LARGO — Robert Beckwith, the owner of a successful electric company, was at home on the fringes of science.
While his employees made devices for generators, he was trying to levitate a quarter. While they were listening to customers, he was driving rods in the ground, listening for earthquakes in the Pacific Ocean.
The 125 employees of Beckwith Electric Co. don't mind if Mr. Beckwith, who died Oct. 25 at 90, lived on the theoretical edge. The 42-year-old company he started hasn't had layoffs in more than a decade.
He invented six of the products his company sells, including a 1990s precursor to the "smart grid" technology envisioned today.
"There was always an intensity in Bob," said engineer Drew Craig, 55. "He had these ideas, and these ideas burned in him."
Mr. Beckwith admired turn-of-the-century inventor Nikola Tesla, who introduced powering machinery with alternating current, a key component in the industrial revolution. He shared Tesla's fascination with magnetism and time travel, but couldn't get a magnetic coil to levitate a coin.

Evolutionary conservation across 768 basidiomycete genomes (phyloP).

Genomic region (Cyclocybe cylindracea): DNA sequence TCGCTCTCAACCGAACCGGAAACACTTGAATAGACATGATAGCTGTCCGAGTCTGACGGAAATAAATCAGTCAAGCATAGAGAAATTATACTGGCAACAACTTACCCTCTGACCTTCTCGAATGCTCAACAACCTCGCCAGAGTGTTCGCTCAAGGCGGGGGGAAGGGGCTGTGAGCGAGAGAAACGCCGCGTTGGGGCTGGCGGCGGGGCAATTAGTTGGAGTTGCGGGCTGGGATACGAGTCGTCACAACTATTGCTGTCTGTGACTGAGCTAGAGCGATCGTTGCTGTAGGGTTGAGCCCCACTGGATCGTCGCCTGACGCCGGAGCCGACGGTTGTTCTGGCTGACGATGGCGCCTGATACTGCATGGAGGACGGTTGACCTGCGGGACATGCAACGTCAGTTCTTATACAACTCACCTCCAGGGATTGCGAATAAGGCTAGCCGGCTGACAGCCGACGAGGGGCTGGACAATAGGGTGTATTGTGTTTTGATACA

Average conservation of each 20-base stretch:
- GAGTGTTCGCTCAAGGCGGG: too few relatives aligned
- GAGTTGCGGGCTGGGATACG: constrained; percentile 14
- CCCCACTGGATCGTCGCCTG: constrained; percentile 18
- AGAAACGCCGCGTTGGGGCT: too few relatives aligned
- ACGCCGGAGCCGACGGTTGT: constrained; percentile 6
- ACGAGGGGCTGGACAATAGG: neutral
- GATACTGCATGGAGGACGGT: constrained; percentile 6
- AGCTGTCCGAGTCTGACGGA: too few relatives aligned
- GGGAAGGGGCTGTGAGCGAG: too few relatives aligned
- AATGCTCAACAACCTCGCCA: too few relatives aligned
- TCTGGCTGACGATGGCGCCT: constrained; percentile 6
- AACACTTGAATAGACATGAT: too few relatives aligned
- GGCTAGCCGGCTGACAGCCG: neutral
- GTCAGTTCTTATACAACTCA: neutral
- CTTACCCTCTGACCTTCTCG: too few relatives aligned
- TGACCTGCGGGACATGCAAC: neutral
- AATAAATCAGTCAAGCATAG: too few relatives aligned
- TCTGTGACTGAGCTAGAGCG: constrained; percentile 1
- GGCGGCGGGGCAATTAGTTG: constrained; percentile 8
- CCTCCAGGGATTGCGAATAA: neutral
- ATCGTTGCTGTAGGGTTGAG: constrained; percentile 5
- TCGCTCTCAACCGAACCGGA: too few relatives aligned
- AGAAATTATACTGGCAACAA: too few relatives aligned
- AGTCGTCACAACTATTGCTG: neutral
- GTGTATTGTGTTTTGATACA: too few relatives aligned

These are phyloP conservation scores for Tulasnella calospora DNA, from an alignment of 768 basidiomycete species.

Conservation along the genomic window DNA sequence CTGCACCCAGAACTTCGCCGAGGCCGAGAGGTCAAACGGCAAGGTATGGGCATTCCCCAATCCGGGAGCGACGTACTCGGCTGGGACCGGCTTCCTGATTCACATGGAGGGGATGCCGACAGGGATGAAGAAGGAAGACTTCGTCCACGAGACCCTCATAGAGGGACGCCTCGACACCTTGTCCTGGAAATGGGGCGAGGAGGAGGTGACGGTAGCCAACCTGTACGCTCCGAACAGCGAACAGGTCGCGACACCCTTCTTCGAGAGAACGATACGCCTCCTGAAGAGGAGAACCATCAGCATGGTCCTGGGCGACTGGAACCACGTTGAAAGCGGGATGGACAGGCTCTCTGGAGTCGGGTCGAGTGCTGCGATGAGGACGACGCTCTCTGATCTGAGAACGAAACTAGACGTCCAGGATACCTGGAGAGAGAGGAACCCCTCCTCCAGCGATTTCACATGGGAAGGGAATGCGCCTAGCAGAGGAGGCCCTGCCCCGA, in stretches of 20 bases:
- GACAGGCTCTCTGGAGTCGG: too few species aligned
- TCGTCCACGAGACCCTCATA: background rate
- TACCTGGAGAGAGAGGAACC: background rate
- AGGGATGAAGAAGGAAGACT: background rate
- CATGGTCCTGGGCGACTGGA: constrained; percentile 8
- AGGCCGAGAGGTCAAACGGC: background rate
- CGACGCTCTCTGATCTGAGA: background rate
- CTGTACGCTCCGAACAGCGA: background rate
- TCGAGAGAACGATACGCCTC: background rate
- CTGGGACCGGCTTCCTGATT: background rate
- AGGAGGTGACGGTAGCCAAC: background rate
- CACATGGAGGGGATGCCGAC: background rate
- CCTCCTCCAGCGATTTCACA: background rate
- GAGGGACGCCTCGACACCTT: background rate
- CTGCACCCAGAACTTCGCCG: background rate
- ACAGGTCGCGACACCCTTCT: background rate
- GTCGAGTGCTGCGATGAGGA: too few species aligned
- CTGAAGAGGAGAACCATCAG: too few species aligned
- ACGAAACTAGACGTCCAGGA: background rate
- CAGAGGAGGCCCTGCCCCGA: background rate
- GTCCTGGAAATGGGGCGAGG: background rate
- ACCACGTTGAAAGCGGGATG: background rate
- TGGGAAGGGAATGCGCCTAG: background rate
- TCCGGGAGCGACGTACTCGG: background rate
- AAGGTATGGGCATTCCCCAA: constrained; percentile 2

"The joke around the office was, maybe he should have used a dime instead of a quarter," said his son, Tom Beckwith, the company's chief executive.
Mr. Beckwith grew up in Kent, Ohio, an only child in a family with traceable roots to the Mayflower-era American colonies. He worked for General Electric before founding Beckwith Electric in 1967, which designs and manufactures devices for generators and transformers used by utility companies. A tornado destroyed the building in 1992, an event Mr. Beckwith calmly declared an "opportunity to rebuild."
He obtained 30 patents over the years, most of them for nuts-and-bolts methods of regulating electrical current. In recent years he was working on a way to predict earthquakes by measuring underground electrical vibrations. Mr. Beckwith had collected data that seemed to show a pattern between rumblings in the ground — as far away as the Pacific — and electrical signals received.
"We saw that we were getting vibrations that appeared to have some correlation to seismic events," Craig said. If the electrical field around the earth (discovered by Tesla) reacts to shifts in the earth, it could allow for advance warning for earthquakes, Mr. Beckwith believed.
Away from work, Mr. Beckwith and his second wife, Evelyn, enjoyed yearly trips to New Mexico, where he looked for Hopi art at an annual festival and in villages. The paintings he brought back hang on his office walls, interspersed with Mr. Beckwith's own artwork: including a drawing of an iron bridge that emerges from a mountainside and stretches across a gorge — until it stops in midair, suspended by a couple of balloons.
Andrew Meacham can be reached at (727) 892-2248 or email@example.com.